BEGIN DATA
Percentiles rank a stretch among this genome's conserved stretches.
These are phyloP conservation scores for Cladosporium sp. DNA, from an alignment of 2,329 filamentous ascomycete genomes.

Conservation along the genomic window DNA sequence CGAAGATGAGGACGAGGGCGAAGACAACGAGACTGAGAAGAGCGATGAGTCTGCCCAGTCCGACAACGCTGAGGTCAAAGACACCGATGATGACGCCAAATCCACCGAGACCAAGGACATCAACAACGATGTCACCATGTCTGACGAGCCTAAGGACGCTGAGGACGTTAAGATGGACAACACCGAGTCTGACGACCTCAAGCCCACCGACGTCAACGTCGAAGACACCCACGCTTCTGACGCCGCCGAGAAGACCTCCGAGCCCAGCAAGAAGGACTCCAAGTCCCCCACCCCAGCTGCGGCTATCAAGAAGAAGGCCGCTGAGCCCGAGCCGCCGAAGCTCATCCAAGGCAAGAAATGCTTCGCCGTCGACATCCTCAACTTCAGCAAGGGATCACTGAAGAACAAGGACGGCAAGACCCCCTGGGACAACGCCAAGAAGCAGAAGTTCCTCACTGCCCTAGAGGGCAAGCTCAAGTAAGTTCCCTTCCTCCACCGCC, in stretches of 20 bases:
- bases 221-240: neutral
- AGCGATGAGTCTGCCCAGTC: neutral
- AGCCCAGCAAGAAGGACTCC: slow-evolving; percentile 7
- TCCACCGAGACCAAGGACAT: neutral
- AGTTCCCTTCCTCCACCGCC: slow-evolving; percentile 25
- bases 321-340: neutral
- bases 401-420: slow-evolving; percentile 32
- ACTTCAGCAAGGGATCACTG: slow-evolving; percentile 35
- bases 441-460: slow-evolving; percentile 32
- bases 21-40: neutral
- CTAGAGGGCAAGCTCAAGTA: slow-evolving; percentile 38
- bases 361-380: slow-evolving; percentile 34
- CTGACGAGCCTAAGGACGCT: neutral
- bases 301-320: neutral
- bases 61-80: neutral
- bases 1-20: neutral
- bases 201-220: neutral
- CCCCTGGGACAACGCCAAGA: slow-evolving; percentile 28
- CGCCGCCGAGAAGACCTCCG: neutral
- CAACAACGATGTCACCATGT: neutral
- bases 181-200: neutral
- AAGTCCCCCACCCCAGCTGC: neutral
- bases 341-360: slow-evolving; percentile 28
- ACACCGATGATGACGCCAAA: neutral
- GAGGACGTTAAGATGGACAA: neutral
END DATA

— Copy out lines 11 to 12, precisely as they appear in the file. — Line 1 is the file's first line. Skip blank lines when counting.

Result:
- ACTTCAGCAAGGGATCACTG: slow-evolving; percentile 35
- bases 441-460: slow-evolving; percentile 32